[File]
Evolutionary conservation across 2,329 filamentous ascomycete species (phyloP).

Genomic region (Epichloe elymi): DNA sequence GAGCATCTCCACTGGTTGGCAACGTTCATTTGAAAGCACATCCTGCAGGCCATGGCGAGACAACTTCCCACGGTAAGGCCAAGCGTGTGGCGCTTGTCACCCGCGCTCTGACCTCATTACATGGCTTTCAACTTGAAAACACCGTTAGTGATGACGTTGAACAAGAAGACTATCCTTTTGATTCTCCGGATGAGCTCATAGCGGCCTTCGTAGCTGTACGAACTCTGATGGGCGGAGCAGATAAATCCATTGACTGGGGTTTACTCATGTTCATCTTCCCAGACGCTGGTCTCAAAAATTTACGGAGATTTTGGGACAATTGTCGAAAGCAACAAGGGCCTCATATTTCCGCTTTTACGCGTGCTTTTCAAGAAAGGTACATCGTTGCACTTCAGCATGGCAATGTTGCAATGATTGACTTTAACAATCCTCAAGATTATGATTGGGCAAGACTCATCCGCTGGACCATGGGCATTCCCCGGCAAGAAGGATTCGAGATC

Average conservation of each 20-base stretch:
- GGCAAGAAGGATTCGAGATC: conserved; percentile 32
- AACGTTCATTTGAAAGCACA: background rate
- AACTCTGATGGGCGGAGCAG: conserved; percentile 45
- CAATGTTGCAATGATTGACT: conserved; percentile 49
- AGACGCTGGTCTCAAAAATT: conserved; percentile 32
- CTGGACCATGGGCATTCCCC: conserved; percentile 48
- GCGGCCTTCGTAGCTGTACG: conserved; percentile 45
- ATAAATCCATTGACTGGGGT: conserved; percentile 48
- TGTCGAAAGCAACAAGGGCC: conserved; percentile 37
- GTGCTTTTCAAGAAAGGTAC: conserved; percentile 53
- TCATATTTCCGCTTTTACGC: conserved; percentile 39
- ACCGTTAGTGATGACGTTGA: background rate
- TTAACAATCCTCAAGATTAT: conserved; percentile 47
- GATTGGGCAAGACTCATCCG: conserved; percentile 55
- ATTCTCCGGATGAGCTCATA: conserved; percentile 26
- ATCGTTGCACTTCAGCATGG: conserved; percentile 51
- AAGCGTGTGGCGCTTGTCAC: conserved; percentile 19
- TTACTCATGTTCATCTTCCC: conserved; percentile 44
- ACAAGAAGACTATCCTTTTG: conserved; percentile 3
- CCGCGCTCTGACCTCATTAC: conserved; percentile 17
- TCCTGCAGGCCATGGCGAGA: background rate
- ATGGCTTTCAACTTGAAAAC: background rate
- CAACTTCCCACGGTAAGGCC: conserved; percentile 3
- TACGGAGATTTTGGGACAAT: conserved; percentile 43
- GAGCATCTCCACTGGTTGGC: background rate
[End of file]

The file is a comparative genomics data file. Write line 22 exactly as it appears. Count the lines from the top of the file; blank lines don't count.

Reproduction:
- ACAAGAAGACTATCCTTTTG: conserved; percentile 3